A study by Brunel University, London suggests that health and social care professionals put a different emphasis on the meaning of dignity than their patients do. The study has uncovered a gap between what patients expect and the focus of care professionals.
The study included 33 health and social care professionals in eight focus groups. The participants described dignity as the backbone of nursing and mentioned the extra little things that are done for the patients. When asked what dignified care meant to them, most referred to it as a conceptual idea. Having respect for others and ensuring the patients felt safe and secure and were treated as individuals were also mentioned. A few made reference to how dignified care included hands-on tasks such as washing, dressing and feeding.
The participants focused on how care should be delivered ideally and not how it is actually done. The observations suggest a gap in the rhetoric of dignity between professionals' emphasis of what it means on a more conceptual level and how it is actually translated to hands-on-care tasks.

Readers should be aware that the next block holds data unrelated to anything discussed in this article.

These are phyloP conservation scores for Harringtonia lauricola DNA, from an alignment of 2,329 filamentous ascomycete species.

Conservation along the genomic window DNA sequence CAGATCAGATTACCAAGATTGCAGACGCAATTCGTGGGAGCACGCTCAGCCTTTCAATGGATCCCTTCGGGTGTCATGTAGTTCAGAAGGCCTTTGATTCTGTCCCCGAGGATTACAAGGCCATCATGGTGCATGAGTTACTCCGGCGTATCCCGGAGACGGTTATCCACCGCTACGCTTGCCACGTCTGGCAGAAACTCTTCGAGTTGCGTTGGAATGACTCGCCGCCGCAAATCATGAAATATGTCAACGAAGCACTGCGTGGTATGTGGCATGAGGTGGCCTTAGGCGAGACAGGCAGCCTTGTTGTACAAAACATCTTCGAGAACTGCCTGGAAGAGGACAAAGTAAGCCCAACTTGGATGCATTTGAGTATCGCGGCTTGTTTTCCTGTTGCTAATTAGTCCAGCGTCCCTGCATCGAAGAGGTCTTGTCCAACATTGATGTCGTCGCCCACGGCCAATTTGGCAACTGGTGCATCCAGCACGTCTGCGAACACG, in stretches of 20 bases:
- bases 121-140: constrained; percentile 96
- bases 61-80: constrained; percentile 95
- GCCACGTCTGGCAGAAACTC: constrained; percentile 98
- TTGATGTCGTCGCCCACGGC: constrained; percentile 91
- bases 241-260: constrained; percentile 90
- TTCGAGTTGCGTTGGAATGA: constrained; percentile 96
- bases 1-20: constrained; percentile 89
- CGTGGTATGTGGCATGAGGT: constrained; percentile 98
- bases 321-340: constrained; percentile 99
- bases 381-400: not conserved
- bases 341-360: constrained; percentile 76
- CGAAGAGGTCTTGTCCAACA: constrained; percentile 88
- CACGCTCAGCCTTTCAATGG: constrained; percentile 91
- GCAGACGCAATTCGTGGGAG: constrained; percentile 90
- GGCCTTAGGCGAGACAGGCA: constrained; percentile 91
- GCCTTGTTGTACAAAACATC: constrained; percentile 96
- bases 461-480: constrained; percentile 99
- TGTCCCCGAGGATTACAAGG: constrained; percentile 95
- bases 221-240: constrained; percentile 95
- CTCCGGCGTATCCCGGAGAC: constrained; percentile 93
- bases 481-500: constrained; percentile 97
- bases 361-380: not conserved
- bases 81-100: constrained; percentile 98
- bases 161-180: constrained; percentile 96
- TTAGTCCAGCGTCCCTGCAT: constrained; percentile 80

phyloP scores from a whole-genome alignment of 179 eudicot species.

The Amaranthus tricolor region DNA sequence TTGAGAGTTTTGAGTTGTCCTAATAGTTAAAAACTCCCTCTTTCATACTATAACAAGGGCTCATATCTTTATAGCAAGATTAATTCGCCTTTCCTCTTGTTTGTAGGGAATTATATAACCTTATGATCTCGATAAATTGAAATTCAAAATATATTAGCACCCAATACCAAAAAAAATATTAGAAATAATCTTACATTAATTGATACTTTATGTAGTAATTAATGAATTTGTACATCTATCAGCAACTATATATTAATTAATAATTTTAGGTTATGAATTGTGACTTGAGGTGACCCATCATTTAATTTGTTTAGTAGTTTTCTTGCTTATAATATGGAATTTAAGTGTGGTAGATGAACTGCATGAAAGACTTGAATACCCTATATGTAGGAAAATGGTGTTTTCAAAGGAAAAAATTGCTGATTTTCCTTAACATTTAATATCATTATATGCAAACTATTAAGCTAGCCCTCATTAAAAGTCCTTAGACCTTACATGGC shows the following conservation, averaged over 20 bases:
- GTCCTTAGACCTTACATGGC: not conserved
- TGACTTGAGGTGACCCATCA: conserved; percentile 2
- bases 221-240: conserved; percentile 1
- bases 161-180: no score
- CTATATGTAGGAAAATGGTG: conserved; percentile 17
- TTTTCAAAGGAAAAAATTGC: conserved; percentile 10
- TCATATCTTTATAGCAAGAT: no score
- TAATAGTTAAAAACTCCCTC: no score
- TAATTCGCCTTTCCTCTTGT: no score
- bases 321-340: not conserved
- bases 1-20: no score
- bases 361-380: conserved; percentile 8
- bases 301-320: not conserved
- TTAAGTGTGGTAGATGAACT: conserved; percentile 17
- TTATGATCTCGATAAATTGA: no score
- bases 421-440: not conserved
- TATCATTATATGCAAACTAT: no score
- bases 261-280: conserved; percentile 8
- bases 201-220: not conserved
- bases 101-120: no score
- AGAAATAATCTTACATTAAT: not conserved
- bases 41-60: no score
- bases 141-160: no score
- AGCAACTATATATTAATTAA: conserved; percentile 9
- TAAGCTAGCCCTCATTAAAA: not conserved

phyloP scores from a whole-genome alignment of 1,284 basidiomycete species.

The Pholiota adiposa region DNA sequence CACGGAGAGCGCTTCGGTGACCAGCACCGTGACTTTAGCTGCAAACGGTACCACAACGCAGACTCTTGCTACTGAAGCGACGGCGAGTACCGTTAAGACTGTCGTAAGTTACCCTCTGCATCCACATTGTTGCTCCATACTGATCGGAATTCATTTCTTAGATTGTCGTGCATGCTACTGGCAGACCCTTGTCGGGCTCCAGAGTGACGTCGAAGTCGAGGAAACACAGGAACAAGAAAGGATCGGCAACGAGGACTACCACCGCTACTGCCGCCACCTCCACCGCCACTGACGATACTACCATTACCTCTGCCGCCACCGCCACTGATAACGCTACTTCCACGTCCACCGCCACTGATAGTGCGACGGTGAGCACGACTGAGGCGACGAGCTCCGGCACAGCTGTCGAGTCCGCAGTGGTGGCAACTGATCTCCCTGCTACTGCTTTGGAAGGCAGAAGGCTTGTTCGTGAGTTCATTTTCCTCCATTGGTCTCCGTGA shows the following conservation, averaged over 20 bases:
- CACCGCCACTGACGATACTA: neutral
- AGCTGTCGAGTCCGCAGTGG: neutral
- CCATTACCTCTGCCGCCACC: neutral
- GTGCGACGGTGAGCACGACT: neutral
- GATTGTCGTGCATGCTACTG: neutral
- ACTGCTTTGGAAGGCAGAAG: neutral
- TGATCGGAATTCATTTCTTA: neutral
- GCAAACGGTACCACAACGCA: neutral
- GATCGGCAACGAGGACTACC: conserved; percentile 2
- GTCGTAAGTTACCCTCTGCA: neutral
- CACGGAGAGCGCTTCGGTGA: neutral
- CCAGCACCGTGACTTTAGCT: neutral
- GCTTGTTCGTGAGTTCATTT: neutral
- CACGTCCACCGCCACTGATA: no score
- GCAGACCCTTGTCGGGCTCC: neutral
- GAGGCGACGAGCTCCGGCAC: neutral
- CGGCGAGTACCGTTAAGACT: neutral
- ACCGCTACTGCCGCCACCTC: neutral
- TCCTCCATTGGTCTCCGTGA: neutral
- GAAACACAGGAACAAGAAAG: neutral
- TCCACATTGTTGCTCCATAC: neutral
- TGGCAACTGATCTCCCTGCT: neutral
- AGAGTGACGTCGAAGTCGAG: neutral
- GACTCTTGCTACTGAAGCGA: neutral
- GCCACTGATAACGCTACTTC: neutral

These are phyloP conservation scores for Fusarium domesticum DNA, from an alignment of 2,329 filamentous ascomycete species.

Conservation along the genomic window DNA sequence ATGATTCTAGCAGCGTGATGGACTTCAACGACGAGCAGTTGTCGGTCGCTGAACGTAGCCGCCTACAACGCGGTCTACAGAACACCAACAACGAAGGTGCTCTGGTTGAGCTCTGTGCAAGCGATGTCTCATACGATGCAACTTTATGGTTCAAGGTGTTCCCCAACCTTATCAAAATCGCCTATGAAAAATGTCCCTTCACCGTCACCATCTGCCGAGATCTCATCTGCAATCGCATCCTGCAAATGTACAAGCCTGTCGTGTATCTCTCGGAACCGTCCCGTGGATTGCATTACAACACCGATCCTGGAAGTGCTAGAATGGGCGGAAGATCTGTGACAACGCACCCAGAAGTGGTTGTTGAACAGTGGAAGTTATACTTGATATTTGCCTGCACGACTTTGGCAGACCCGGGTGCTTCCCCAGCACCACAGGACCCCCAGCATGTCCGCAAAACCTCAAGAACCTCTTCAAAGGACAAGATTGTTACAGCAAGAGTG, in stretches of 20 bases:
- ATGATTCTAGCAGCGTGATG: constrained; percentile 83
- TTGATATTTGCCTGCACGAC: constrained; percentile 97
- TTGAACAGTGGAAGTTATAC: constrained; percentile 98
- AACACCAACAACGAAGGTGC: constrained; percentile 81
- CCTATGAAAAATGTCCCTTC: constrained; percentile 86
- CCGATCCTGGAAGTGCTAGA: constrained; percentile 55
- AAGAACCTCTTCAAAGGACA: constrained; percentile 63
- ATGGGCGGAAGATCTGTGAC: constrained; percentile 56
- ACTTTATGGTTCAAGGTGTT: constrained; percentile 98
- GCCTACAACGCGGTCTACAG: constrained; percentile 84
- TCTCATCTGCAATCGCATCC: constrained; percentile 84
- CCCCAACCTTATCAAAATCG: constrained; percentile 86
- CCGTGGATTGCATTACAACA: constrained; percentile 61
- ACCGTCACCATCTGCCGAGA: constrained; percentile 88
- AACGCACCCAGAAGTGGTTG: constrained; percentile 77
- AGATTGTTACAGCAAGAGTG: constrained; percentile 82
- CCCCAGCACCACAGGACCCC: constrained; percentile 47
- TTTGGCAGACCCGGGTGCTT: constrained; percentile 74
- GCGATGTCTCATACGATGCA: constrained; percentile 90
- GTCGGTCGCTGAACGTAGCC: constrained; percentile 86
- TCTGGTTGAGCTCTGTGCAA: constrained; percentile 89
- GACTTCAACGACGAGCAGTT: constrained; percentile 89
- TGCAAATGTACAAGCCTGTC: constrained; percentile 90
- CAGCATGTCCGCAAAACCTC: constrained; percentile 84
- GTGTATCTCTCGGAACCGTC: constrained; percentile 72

Breaches in dignity are still a problem with the NHS. Hands-on-care tasks are often the focus of such breaches, particularly for older patients who have emphasised the importance of such tasks being provided in a dignified manner.
Christina Victor, Professor of Gerontology and Public Health at Brunel University London, said: "It is important that dignity is enacted through a conceptual understanding and part of everyday care, from communication, safety and security to hands-on-care. Older patients in hospital can be particularly vulnerable and we need to make sure that we don't overlook their need for food, water, warm clothing and hygiene."
She highlighted that the study observed good awareness of the need for respect, politeness and kindness but that there was still a need to emphasise the importance of providing dignified care in every aspect, including hands-on tasks such as feeding and providing hygiene needs.
Source: Brunel University
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